Nukotoys links digital apps to physical games


Sprawled out on the carpet with an iPad, 10-year-old Jordan Levy is playing the new Monsterology video game, "There's a portal and you have to get over there and you fight other monsters to get there," Jordan explained.

And how do you fight monsters? With other monsters of course. And you get them by buying packs of trading cards.

Jordan's 8-year-old brother Ezra has quite a collection, "Some cards are better than others, like this unicorn, it can go pretty far and it's pretty good at fighting," Ezra said.

Monsterology and the new Animal Planet Wildlands are the first games to use a new technology from a company called Nukotoys that recognizes a paper card placed on the surface of an iPad.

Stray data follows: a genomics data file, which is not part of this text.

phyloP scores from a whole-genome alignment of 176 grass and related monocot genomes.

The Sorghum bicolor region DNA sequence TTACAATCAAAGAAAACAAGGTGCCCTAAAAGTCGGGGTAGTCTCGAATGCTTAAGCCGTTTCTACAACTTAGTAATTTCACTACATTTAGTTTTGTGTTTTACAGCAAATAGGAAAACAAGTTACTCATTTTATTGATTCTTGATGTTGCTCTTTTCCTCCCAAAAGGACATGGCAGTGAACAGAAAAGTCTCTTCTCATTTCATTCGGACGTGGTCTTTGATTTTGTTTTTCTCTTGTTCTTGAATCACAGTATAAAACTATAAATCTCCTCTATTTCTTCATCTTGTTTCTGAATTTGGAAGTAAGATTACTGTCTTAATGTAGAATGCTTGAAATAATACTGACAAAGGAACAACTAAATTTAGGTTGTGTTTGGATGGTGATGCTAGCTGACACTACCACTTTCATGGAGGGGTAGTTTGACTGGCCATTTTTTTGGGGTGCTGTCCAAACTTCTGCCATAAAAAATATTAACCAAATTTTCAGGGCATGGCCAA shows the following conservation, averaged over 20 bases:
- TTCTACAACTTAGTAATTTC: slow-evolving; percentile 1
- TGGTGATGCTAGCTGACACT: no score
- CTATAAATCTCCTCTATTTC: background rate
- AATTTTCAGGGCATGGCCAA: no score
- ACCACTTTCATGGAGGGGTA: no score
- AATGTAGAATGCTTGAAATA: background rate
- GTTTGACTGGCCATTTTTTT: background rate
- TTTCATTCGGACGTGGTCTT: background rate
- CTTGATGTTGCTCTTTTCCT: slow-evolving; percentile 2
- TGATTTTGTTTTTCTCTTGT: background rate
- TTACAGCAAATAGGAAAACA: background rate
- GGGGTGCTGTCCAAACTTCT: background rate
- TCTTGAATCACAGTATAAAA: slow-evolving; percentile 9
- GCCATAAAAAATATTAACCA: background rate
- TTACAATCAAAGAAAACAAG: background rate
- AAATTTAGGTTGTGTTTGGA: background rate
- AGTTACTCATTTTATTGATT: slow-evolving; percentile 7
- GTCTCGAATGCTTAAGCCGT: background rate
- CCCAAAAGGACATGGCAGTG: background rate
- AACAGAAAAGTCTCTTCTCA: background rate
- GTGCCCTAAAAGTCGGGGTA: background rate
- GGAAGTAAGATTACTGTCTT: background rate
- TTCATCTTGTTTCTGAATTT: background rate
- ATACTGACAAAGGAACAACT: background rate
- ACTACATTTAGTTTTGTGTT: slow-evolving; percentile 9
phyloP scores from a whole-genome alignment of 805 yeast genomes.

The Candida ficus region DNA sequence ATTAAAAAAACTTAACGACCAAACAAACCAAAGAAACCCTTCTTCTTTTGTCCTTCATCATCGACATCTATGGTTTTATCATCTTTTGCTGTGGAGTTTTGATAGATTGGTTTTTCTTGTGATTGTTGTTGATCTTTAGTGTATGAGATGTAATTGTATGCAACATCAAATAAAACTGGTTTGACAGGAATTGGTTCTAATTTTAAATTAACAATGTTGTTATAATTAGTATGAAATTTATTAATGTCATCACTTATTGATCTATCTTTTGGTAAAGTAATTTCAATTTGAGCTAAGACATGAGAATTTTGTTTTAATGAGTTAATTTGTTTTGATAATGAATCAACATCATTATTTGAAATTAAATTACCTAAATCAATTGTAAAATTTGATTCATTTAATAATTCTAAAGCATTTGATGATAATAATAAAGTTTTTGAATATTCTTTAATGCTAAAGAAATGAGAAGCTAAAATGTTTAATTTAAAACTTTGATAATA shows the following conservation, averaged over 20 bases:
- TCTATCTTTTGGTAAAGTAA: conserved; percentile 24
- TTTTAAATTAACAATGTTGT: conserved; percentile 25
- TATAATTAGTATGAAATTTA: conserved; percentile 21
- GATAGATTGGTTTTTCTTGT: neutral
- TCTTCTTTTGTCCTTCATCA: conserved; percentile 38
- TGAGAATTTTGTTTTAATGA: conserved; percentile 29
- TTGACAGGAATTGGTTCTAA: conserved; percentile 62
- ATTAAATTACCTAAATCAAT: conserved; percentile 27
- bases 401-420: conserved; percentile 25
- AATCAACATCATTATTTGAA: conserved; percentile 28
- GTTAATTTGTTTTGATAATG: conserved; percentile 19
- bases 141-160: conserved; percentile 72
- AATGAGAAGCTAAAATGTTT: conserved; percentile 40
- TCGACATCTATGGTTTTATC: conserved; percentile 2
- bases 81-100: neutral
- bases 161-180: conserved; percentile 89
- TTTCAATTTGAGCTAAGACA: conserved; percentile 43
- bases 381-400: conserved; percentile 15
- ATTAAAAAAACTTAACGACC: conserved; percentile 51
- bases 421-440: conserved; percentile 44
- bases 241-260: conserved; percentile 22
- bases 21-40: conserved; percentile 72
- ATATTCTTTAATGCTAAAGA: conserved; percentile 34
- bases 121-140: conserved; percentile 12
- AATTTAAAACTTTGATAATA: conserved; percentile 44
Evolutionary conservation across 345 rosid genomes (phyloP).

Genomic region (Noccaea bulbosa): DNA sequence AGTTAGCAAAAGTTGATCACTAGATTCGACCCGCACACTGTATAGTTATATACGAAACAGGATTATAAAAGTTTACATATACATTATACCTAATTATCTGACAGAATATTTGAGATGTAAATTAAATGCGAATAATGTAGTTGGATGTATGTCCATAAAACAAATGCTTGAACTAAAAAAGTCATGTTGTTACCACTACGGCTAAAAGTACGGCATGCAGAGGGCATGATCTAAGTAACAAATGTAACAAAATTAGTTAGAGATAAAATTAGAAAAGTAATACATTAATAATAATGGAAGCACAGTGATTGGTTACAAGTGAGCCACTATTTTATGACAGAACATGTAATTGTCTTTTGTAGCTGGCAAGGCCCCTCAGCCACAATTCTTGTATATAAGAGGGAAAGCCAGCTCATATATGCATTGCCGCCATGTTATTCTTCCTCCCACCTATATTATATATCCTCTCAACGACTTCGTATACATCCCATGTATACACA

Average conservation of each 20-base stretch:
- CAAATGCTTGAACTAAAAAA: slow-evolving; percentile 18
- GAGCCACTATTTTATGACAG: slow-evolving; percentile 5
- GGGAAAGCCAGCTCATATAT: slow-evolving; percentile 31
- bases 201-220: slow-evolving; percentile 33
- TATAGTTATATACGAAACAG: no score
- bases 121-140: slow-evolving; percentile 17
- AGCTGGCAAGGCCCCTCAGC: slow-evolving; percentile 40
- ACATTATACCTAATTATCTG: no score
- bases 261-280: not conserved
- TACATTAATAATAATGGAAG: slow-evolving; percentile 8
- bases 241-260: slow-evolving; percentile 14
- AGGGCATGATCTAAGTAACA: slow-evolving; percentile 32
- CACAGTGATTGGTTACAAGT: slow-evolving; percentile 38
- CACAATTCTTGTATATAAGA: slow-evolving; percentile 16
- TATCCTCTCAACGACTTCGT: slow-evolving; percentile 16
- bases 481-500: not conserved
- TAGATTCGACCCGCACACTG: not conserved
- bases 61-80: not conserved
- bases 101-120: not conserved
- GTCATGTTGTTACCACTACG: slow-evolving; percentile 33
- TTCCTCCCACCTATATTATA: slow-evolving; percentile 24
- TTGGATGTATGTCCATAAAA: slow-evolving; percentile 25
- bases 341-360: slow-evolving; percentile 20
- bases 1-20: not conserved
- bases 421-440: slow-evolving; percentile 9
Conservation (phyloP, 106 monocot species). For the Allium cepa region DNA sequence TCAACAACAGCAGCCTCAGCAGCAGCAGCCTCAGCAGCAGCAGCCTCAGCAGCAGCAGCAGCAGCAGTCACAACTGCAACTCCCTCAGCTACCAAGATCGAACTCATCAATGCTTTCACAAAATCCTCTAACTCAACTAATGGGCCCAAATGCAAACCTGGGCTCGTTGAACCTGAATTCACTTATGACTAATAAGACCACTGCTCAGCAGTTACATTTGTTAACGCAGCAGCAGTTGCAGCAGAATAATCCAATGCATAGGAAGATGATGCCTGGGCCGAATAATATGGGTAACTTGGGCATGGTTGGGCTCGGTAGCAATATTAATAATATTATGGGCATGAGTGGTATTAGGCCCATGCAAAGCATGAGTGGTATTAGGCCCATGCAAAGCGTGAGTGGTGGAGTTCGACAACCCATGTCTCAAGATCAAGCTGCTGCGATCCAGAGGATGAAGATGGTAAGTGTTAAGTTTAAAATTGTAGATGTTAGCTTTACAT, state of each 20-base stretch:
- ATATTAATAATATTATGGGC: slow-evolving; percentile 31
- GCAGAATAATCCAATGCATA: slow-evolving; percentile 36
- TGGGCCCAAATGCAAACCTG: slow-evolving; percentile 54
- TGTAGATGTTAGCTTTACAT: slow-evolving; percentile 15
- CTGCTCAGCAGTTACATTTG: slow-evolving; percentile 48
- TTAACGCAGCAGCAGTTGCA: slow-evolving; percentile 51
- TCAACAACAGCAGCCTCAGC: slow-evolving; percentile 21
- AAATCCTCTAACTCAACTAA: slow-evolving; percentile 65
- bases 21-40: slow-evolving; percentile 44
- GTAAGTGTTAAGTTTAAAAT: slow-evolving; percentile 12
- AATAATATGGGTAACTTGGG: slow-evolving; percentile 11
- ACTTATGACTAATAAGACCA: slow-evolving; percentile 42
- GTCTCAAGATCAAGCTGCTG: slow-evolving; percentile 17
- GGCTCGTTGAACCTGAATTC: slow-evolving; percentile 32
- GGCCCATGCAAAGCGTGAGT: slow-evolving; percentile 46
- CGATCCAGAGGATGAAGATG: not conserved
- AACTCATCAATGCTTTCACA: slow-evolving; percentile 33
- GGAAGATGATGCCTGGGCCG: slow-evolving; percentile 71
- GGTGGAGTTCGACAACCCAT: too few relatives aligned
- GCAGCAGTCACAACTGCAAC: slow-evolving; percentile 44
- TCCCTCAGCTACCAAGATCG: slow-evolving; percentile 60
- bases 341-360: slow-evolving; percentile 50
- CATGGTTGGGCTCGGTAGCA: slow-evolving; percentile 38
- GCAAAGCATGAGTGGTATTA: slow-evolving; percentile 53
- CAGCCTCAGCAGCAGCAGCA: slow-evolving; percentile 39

"The cards spring to life," Nukotoys Co-CEO Rodger Raderman said. "So now not only do I have a paper version of an ice cyclops, I have a real, beautiful, 3D, fully animated ice cyclops that I can move around."

The trading cards actually use touch technology to communicate with the iPad. A conductive ink on the cards transfers the energy from your fingers to the iPad's touch sensitive display.

"Video games are great, but there's nothing like holding a physical card," mom blogger Ana Picazo said, noting that the kids are captivated by the colorful artwork and competing to collect the rarest creatures.

Walmart, Target, Toys R Us, and Apple all sell the cards, two dollars for a three-pack, or four dollars for seven.

The apps are free for the iPad, iPhone and iPod Touch.

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